The ability of neurons to efficiently select and process images is known as neural differentiation. This process diminishes with age, as the neurons that once precisely responded to an image of someone’s face, for example, may now activate for someone or something else. Older adults are less likely to encode new information with all of the same details and precision as they did when they were younger, making it more difficult to retrieve the correct information later — also known as neural dedifferentiation or reduced selective activation.
Similarly, older adults can also experience a loss of memory retrieval — meaning, they can store a memory but may have trouble accessing it when needed (this could look like forgetting someone’s name or having a word “on the tip of your tongue.”) While this forgetfulness can certainly happen at any age, it’s increasingly more common for declining memory retrieval to occur with advancing age.
Superagers Show Superior Brain Power
So, what do superagers’ brains do differently? Katsumi and colleagues aimed to find out by comparing neuroimaging scans — functional magnetic resonance imaging (fMRI) — between three groups of adults: young adults aged 18 to 35, “typically aged” older adults, and older adults aged 60 to 80 who were classified as superagers.
While their brains were being fMRI scanned, the participants viewed 80 image-word pairs and were asked to judge within 6 seconds whether the word matched the image, which measured memory encoding. (For example, they would decide the accuracy of an image of the woods paired with the word “friendly,” or if a cityscape paired with the word “industrial.”) After ten minutes, they saw 40 of the same image-word pairs with 40 new ones and had to quickly judge whether they had previously seen the pair or not, assessing memory retrieval.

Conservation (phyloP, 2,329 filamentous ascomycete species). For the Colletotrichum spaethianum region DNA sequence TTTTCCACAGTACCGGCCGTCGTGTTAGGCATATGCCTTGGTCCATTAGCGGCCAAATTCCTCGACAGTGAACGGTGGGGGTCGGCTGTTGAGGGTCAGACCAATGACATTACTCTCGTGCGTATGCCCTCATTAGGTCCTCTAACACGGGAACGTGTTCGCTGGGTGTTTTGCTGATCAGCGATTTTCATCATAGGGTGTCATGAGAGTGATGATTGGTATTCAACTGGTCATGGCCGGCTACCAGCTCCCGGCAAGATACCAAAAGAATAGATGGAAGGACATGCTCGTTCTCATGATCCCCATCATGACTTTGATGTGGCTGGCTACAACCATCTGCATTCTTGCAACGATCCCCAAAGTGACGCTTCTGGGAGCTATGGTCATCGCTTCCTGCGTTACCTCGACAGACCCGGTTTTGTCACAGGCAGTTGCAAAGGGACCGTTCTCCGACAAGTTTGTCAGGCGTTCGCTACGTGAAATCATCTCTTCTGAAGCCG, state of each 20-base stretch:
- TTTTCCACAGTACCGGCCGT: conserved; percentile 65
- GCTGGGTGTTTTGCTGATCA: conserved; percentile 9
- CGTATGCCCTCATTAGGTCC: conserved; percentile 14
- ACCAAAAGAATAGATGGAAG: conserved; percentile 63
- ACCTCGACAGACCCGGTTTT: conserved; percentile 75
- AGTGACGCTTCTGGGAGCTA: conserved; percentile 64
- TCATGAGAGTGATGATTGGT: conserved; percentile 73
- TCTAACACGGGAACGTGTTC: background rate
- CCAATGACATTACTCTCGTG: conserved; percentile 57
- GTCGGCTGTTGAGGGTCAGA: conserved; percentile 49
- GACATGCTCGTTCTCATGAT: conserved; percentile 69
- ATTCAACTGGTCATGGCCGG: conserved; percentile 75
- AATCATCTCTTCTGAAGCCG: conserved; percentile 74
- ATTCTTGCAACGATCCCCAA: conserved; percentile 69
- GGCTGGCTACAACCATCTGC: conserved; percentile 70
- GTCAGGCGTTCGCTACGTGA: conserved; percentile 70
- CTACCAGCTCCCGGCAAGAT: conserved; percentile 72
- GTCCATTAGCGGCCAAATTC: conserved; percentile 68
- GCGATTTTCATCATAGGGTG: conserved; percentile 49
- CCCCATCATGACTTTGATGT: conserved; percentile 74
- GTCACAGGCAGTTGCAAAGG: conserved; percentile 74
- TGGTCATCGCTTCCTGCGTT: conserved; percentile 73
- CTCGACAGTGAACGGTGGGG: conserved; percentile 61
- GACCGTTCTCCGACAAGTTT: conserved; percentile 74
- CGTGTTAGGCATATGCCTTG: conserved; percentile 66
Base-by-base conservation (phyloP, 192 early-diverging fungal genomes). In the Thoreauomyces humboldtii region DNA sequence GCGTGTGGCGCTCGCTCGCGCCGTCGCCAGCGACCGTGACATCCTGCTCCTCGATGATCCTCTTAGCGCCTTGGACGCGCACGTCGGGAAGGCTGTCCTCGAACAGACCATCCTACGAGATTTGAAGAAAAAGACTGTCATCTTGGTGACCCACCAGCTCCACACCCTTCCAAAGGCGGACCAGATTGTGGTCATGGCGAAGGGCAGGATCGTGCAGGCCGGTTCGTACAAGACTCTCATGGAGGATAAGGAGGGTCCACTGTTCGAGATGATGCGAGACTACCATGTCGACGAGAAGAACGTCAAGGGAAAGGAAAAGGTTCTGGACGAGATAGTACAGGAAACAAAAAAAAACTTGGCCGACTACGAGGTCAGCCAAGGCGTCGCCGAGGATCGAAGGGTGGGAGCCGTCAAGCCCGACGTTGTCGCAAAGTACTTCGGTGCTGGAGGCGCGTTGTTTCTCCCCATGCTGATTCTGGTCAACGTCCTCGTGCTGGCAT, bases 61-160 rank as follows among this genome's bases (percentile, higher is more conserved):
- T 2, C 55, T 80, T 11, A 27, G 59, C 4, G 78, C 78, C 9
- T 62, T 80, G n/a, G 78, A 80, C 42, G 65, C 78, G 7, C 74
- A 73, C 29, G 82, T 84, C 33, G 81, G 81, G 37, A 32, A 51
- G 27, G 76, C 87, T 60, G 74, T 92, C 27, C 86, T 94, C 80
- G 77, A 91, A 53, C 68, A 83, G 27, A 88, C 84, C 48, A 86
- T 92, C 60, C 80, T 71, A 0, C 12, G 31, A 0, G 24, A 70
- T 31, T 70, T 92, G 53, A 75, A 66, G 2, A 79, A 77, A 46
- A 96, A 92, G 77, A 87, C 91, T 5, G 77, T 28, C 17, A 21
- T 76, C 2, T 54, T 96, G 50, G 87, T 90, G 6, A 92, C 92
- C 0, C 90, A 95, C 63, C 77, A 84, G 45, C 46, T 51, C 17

Katsumi and colleagues described the results as remarkable — the older adult superagers scored the same as the young adults on this challenging memory test, while the typically-aged older adults performed significantly worse. Plus, the superagers’ brains exhibited youthful patterns on the brain scans, showing similar activity in their visual cortex regions and selective activation abilities as the young adults. The greater, more youthful neural differentiation patterns then predicted better recognition memory performance in the superagers.